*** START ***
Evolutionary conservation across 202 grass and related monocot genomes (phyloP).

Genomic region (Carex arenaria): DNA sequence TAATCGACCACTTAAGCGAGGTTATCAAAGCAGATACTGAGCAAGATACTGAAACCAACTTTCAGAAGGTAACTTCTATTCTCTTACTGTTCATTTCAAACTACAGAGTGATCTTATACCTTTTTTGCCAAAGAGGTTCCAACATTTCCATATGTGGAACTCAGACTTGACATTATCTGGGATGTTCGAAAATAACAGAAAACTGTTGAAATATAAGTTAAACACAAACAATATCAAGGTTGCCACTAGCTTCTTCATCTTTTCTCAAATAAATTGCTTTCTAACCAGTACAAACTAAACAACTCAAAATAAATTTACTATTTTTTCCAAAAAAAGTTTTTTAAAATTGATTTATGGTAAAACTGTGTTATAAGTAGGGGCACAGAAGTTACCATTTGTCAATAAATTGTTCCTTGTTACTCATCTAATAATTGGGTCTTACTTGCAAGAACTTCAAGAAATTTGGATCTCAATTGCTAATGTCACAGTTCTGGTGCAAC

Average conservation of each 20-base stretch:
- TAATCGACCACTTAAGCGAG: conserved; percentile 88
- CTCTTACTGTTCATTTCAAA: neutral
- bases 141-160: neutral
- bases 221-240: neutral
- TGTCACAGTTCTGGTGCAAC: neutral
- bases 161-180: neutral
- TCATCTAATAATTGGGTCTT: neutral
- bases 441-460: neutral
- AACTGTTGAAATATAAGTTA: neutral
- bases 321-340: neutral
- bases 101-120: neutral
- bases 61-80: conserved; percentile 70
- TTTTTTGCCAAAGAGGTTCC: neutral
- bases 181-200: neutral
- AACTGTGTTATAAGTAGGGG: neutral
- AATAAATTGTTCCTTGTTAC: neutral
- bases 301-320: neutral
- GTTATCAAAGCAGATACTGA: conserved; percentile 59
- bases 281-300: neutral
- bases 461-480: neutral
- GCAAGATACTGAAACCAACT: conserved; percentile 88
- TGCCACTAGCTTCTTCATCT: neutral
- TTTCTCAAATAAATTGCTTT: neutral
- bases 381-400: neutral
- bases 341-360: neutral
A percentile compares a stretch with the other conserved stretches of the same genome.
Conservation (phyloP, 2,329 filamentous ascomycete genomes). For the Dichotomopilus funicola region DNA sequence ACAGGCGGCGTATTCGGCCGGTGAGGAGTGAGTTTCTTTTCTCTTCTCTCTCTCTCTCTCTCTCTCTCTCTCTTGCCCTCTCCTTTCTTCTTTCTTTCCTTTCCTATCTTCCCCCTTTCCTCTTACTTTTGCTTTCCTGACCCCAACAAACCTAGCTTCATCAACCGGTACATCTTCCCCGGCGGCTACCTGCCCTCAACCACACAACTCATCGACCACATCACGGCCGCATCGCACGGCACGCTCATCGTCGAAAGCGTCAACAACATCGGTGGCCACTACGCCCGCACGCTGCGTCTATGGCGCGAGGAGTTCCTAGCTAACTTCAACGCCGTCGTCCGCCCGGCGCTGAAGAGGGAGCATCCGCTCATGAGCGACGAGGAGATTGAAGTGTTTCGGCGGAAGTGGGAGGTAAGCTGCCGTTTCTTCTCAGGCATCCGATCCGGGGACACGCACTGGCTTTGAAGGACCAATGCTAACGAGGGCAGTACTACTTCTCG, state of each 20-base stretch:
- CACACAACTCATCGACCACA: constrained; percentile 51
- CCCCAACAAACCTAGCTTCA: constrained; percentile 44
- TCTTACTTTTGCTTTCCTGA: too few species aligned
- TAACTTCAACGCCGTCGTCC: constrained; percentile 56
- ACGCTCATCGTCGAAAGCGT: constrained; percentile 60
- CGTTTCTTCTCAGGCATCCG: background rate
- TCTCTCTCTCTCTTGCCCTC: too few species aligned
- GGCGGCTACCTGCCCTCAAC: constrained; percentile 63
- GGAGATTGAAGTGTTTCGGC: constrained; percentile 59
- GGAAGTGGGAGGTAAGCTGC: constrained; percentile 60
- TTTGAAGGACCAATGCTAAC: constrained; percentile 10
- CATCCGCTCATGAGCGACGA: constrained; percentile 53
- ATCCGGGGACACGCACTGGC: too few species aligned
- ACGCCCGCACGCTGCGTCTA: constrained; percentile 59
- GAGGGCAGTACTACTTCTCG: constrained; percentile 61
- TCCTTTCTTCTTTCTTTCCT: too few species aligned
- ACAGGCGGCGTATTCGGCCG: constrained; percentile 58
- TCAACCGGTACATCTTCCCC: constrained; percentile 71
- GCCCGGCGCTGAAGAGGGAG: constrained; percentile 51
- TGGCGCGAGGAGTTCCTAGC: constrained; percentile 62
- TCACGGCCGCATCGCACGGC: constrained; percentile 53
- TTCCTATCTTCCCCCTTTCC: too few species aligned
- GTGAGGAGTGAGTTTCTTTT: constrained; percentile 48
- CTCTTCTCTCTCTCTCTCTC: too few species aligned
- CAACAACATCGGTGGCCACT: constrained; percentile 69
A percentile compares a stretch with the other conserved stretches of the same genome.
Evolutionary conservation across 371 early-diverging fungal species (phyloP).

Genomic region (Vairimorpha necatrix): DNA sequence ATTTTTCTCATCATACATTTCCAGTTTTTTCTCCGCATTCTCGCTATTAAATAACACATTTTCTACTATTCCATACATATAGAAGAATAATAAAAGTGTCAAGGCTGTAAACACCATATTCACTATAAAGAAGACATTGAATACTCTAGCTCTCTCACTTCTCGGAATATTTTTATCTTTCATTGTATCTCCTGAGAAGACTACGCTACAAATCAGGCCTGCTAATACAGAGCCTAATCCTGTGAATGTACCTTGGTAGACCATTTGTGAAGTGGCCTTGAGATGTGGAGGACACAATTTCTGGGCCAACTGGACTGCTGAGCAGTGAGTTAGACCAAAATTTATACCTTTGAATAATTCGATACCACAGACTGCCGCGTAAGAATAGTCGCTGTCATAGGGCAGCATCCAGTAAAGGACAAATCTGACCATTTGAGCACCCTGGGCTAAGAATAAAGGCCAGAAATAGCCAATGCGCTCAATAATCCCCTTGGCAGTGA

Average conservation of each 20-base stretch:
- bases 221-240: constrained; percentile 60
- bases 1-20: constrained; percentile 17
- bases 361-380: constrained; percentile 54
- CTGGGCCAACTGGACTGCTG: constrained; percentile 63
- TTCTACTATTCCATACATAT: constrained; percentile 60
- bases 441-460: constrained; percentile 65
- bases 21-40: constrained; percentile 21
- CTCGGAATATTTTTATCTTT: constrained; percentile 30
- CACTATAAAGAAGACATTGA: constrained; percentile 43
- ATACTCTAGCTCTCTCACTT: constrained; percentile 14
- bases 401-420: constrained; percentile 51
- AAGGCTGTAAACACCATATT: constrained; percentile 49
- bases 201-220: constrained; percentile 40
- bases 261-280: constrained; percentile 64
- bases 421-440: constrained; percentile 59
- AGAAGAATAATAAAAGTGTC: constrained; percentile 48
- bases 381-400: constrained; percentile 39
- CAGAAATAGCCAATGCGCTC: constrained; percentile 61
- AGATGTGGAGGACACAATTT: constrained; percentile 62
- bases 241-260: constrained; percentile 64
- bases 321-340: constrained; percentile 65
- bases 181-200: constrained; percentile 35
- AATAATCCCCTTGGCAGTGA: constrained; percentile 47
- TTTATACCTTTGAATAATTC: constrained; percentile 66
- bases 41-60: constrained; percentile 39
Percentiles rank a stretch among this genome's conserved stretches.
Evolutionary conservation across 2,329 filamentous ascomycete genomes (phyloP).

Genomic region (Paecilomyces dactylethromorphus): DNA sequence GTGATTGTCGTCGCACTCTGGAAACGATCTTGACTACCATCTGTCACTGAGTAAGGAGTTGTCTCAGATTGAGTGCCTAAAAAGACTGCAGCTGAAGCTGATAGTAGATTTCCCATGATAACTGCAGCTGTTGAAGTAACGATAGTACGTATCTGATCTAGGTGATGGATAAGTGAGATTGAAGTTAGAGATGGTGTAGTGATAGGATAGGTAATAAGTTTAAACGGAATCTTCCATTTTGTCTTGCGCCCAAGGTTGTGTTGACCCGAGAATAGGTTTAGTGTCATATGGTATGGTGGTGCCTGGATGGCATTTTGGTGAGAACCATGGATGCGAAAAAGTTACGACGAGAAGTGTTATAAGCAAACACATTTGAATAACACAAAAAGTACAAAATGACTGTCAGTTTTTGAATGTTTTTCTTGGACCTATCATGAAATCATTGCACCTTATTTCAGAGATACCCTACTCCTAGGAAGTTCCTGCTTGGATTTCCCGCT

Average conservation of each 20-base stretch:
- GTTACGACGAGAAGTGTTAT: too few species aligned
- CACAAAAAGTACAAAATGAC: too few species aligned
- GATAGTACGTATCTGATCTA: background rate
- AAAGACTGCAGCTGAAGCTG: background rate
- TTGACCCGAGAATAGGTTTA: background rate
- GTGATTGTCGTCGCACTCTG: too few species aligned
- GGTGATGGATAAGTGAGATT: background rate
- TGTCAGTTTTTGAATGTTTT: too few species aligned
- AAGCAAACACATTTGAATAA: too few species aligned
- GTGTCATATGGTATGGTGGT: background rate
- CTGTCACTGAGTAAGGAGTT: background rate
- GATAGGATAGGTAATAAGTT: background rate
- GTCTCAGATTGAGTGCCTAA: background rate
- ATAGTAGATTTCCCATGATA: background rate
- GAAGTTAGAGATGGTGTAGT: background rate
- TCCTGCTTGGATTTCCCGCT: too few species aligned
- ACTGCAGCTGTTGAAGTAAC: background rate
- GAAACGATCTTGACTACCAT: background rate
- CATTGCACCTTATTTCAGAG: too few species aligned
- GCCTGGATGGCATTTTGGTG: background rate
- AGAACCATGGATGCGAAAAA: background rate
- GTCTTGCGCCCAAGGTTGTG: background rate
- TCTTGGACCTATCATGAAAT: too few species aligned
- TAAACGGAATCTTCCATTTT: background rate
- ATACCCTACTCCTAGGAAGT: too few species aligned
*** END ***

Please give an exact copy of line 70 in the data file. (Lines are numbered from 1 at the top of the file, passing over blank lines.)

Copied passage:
- bases 401-420: constrained; percentile 51